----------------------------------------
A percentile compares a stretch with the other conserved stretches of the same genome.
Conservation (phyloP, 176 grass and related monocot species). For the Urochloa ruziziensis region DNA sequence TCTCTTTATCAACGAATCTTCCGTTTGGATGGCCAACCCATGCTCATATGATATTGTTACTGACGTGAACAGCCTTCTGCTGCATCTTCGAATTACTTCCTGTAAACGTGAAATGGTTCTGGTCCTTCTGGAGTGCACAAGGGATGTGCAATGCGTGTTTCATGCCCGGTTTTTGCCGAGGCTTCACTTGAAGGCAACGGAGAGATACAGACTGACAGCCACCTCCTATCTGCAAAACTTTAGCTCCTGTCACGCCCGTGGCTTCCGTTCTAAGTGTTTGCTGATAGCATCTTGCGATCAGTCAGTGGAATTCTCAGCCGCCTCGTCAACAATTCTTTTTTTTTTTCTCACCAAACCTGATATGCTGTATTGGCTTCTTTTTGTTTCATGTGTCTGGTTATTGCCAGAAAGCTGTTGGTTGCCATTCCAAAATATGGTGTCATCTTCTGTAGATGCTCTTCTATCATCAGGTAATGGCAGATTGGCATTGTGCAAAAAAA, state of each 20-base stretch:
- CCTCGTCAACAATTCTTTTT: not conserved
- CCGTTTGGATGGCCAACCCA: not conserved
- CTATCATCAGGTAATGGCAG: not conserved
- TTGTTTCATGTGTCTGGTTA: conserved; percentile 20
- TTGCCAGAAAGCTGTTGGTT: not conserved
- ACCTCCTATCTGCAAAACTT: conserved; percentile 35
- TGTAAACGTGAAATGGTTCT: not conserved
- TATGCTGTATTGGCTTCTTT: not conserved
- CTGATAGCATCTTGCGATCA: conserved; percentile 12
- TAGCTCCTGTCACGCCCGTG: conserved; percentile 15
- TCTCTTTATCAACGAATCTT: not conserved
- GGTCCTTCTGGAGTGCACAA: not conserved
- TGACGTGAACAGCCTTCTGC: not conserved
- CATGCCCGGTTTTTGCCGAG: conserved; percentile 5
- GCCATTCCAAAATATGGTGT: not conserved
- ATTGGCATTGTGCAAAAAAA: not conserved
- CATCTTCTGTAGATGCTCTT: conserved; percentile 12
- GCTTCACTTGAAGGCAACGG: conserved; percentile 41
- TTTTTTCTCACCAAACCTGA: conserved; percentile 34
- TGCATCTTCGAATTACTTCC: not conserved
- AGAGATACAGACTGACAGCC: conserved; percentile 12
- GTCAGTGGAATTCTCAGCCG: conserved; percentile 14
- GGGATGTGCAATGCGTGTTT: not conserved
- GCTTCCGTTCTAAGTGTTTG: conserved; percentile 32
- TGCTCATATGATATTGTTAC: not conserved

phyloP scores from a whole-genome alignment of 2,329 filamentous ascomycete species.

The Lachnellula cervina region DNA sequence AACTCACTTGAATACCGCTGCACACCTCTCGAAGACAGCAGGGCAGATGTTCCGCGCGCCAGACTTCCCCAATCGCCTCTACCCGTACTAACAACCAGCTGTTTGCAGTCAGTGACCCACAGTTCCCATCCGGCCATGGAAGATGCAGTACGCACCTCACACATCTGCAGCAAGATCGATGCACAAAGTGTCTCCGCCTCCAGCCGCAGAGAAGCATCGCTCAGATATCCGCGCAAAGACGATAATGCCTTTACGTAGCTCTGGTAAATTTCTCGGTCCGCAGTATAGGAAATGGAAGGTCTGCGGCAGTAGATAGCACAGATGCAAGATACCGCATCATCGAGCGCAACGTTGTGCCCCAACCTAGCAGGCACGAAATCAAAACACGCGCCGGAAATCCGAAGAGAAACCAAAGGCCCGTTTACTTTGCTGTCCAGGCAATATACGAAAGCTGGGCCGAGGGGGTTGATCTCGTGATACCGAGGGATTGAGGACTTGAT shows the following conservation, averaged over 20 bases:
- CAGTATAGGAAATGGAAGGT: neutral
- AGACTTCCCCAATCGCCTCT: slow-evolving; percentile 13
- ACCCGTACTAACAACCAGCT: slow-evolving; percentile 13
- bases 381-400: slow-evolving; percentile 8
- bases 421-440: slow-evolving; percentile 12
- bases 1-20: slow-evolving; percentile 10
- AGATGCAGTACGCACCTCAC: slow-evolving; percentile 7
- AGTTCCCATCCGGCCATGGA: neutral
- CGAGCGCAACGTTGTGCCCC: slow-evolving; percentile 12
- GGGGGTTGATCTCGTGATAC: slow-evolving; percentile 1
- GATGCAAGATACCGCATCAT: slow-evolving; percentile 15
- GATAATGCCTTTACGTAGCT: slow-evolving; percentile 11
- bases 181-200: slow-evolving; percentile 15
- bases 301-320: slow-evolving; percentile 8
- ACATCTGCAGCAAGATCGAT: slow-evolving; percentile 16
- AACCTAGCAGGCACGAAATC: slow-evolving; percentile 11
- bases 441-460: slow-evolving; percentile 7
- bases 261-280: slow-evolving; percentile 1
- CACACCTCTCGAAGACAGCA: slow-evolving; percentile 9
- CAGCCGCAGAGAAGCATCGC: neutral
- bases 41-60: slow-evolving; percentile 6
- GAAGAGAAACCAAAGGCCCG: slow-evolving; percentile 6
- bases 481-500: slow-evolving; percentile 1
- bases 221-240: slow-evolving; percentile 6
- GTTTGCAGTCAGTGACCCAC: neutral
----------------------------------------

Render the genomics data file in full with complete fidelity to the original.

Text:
A percentile compares a stretch with the other conserved stretches of the same genome.
Conservation (phyloP, 176 grass and related monocot species). For the Urochloa ruziziensis region DNA sequence TCTCTTTATCAACGAATCTTCCGTTTGGATGGCCAACCCATGCTCATATGATATTGTTACTGACGTGAACAGCCTTCTGCTGCATCTTCGAATTACTTCCTGTAAACGTGAAATGGTTCTGGTCCTTCTGGAGTGCACAAGGGATGTGCAATGCGTGTTTCATGCCCGGTTTTTGCCGAGGCTTCACTTGAAGGCAACGGAGAGATACAGACTGACAGCCACCTCCTATCTGCAAAACTTTAGCTCCTGTCACGCCCGTGGCTTCCGTTCTAAGTGTTTGCTGATAGCATCTTGCGATCAGTCAGTGGAATTCTCAGCCGCCTCGTCAACAATTCTTTTTTTTTTTCTCACCAAACCTGATATGCTGTATTGGCTTCTTTTTGTTTCATGTGTCTGGTTATTGCCAGAAAGCTGTTGGTTGCCATTCCAAAATATGGTGTCATCTTCTGTAGATGCTCTTCTATCATCAGGTAATGGCAGATTGGCATTGTGCAAAAAAA, state of each 20-base stretch:
- CCTCGTCAACAATTCTTTTT: not conserved
- CCGTTTGGATGGCCAACCCA: not conserved
- CTATCATCAGGTAATGGCAG: not conserved
- TTGTTTCATGTGTCTGGTTA: conserved; percentile 20
- TTGCCAGAAAGCTGTTGGTT: not conserved
- ACCTCCTATCTGCAAAACTT: conserved; percentile 35
- TGTAAACGTGAAATGGTTCT: not conserved
- TATGCTGTATTGGCTTCTTT: not conserved
- CTGATAGCATCTTGCGATCA: conserved; percentile 12
- TAGCTCCTGTCACGCCCGTG: conserved; percentile 15
- TCTCTTTATCAACGAATCTT: not conserved
- GGTCCTTCTGGAGTGCACAA: not conserved
- TGACGTGAACAGCCTTCTGC: not conserved
- CATGCCCGGTTTTTGCCGAG: conserved; percentile 5
- GCCATTCCAAAATATGGTGT: not conserved
- ATTGGCATTGTGCAAAAAAA: not conserved
- CATCTTCTGTAGATGCTCTT: conserved; percentile 12
- GCTTCACTTGAAGGCAACGG: conserved; percentile 41
- TTTTTTCTCACCAAACCTGA: conserved; percentile 34
- TGCATCTTCGAATTACTTCC: not conserved
- AGAGATACAGACTGACAGCC: conserved; percentile 12
- GTCAGTGGAATTCTCAGCCG: conserved; percentile 14
- GGGATGTGCAATGCGTGTTT: not conserved
- GCTTCCGTTCTAAGTGTTTG: conserved; percentile 32
- TGCTCATATGATATTGTTAC: not conserved

phyloP scores from a whole-genome alignment of 2,329 filamentous ascomycete species.

The Lachnellula cervina region DNA sequence AACTCACTTGAATACCGCTGCACACCTCTCGAAGACAGCAGGGCAGATGTTCCGCGCGCCAGACTTCCCCAATCGCCTCTACCCGTACTAACAACCAGCTGTTTGCAGTCAGTGACCCACAGTTCCCATCCGGCCATGGAAGATGCAGTACGCACCTCACACATCTGCAGCAAGATCGATGCACAAAGTGTCTCCGCCTCCAGCCGCAGAGAAGCATCGCTCAGATATCCGCGCAAAGACGATAATGCCTTTACGTAGCTCTGGTAAATTTCTCGGTCCGCAGTATAGGAAATGGAAGGTCTGCGGCAGTAGATAGCACAGATGCAAGATACCGCATCATCGAGCGCAACGTTGTGCCCCAACCTAGCAGGCACGAAATCAAAACACGCGCCGGAAATCCGAAGAGAAACCAAAGGCCCGTTTACTTTGCTGTCCAGGCAATATACGAAAGCTGGGCCGAGGGGGTTGATCTCGTGATACCGAGGGATTGAGGACTTGAT shows the following conservation, averaged over 20 bases:
- CAGTATAGGAAATGGAAGGT: neutral
- AGACTTCCCCAATCGCCTCT: slow-evolving; percentile 13
- ACCCGTACTAACAACCAGCT: slow-evolving; percentile 13
- bases 381-400: slow-evolving; percentile 8
- bases 421-440: slow-evolving; percentile 12
- bases 1-20: slow-evolving; percentile 10
- AGATGCAGTACGCACCTCAC: slow-evolving; percentile 7
- AGTTCCCATCCGGCCATGGA: neutral
- CGAGCGCAACGTTGTGCCCC: slow-evolving; percentile 12
- GGGGGTTGATCTCGTGATAC: slow-evolving; percentile 1
- GATGCAAGATACCGCATCAT: slow-evolving; percentile 15
- GATAATGCCTTTACGTAGCT: slow-evolving; percentile 11
- bases 181-200: slow-evolving; percentile 15
- bases 301-320: slow-evolving; percentile 8
- ACATCTGCAGCAAGATCGAT: slow-evolving; percentile 16
- AACCTAGCAGGCACGAAATC: slow-evolving; percentile 11
- bases 441-460: slow-evolving; percentile 7
- bases 261-280: slow-evolving; percentile 1
- CACACCTCTCGAAGACAGCA: slow-evolving; percentile 9
- CAGCCGCAGAGAAGCATCGC: neutral
- bases 41-60: slow-evolving; percentile 6
- GAAGAGAAACCAAAGGCCCG: slow-evolving; percentile 6
- bases 481-500: slow-evolving; percentile 1
- bases 221-240: slow-evolving; percentile 6
- GTTTGCAGTCAGTGACCCAC: neutral